Chapter 67 - Quotes about Money System Collapse

Christine Desan

"The 'catastrophe' that followed Rome's withdrawal from Britain registered in the collapse of material exchange among inhabitants. Indeed, according to Simon EsmondeCleary, England was more completely devastated than other territories precisely because its economy was so intimately intertwined with the Roman fiscal machinery. [670] For the next two centuries, coin virtually ceased to function as money in Britain." [671] [673]

Robert H. Hamphill, Atlanta Federal Reserve Bank

"We are completely dependant on the commercial banks. Someone has to borrow every dollar we have in circulation, cash or credit. If the banks create ample synthetic money we are prosperous; if not, we starve. We are absolutely without a permanent money system.... It is the most important subject intelligent persons can investigate and reflect upon. It is so important that our present civilization may collapse unless it becomes widely understood and the defects remedied very soon."

Laurance Kotlikoff, Federal Reserve Bank of St Louis 2006

"...the United States has experienced high rates of inflation in the past and appears to be running the same type of fiscal policies that engendered hyperinflations in 20 countries over the past century." [Laurance Kotlikoff, Federal Reserve Bank of St Louis "Review", July/Aug 2006]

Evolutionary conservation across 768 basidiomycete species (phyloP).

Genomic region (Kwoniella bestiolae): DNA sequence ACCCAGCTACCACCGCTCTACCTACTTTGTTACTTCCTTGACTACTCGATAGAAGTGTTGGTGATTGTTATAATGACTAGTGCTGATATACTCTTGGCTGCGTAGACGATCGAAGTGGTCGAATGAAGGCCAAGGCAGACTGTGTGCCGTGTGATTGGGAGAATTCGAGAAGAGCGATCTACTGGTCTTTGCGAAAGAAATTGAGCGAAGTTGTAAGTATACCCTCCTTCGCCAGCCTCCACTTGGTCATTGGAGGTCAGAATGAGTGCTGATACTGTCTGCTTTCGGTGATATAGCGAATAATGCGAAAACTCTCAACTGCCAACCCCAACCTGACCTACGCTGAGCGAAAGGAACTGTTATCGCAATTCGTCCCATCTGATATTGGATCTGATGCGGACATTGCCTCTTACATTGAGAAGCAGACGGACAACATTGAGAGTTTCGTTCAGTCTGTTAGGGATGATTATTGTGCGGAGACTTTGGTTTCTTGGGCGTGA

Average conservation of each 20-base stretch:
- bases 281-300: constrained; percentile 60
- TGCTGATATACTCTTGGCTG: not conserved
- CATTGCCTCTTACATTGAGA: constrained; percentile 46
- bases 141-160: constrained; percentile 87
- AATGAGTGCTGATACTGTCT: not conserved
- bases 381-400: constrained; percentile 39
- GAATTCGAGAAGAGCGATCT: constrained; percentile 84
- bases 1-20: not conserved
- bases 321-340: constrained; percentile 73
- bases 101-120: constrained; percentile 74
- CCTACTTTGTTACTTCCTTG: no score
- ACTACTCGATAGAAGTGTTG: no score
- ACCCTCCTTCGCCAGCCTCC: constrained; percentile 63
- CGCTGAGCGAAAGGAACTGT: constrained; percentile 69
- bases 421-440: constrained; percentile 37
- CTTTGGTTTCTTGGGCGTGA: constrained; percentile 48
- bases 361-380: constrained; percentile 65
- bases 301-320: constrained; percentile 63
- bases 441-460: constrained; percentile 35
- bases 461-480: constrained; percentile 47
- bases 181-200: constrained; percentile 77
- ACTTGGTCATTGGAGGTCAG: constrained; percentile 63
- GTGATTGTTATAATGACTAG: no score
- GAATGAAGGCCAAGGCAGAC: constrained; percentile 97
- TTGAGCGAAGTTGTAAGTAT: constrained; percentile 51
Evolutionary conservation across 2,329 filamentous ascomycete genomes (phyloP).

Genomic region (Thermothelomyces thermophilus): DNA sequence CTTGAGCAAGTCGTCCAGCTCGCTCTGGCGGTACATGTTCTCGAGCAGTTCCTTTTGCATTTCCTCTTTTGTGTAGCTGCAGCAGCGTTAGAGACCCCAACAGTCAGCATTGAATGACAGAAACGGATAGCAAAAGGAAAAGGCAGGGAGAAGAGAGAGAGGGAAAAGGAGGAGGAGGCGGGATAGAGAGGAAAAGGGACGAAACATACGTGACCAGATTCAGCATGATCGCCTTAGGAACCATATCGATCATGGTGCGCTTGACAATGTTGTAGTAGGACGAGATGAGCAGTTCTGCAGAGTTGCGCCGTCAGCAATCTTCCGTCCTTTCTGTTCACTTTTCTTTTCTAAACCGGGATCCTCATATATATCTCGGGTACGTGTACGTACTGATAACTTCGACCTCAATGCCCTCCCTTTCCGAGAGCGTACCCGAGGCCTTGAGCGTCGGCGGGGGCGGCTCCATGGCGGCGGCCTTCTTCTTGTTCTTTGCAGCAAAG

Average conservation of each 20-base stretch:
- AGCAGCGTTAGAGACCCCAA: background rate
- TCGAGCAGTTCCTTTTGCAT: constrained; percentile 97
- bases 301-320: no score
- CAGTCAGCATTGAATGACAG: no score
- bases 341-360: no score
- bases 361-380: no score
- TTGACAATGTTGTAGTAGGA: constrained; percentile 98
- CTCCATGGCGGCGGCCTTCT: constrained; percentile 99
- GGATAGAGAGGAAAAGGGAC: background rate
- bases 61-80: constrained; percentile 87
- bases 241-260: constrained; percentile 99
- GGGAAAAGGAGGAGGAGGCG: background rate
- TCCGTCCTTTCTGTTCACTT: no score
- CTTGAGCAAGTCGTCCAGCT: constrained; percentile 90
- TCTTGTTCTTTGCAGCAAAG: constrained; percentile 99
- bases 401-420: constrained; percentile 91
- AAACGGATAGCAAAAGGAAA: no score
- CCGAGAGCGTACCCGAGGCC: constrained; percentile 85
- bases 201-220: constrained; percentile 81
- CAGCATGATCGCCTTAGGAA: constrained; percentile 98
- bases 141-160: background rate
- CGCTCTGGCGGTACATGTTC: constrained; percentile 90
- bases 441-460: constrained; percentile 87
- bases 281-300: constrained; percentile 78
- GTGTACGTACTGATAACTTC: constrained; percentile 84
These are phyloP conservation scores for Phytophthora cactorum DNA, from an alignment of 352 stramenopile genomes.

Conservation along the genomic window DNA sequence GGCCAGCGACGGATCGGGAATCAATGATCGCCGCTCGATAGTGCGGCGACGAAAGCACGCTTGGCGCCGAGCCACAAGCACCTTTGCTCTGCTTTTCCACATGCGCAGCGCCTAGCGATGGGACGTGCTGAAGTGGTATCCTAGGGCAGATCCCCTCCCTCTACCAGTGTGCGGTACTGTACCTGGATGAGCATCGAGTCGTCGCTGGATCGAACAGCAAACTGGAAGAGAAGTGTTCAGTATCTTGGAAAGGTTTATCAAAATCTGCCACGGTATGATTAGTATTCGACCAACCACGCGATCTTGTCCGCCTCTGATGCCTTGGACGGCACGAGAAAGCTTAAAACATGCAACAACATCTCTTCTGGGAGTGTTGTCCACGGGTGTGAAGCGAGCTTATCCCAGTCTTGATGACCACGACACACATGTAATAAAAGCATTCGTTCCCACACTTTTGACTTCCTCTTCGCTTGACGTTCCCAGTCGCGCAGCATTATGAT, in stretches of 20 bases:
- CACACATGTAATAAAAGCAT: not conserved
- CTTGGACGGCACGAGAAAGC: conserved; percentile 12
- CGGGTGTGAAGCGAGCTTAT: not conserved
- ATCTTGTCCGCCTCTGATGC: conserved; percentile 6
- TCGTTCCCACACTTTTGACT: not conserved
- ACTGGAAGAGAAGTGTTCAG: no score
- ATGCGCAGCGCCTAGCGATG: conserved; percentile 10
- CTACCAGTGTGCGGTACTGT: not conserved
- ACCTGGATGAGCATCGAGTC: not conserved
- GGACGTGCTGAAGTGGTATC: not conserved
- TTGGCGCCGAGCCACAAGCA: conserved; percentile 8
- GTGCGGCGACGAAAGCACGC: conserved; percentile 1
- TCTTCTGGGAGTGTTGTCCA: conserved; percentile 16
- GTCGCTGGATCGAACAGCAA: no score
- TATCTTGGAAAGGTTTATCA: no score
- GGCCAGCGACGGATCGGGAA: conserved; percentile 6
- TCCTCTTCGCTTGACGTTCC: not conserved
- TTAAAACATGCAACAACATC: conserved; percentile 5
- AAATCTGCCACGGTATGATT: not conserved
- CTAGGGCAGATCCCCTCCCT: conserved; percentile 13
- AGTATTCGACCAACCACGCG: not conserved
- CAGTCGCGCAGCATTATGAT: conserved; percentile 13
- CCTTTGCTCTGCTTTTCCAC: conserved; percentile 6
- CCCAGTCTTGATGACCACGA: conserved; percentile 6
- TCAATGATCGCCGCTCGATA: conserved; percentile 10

Barton Biggs

"At least once in every century there has been an episode of great wealth destruction. History suggests that the rich almost always are too complacent, because they cherish the illusion that when things start to go bad, they will have time to extricate themselves and their wealth. It never works that way. Events move much faster than anyone expects, and the barbarians are on top of you before you can escape." [672]

James Rickards 2015

"Well, here comes a snowflake, it disturbs a few other snowflakes, that spreads, it starts to shoot, it starts to slide, it gets momentum, it comes loose and the whole mountain comes down and buries the village.

Who do you blame? Do you blame the snowflake or do you blame the unstable pack of snow?

The same goes for the collapse of the monetary system. It's the instability of the financial system as a whole. So, when I think about the risks, I don't focus so much on the snowflake, it could be a lot of things that trigger the event. It could be a failure to deliver physical gold because gold's getting scarce. It could be a Lehman type of collapse of a financial firm or another MF Global. It could be a prominent suicide. It could be a natural disaster." [674]

[670] Esmonde Cleary, Ending: 138-61.

[671] See supra TAN . In fact, the traces of money use that remained may have depended on organized taxing-and-spending. See Abdy, "After Patching," 84-86; cf Williams, "Coinage in Conversion-Period England," 159-60.

[672] Barton Biggs. "Wealth, War & Wisdom"

[673] Making Money: Coin, Currency, and the Coming of Capitalism by Christine Desan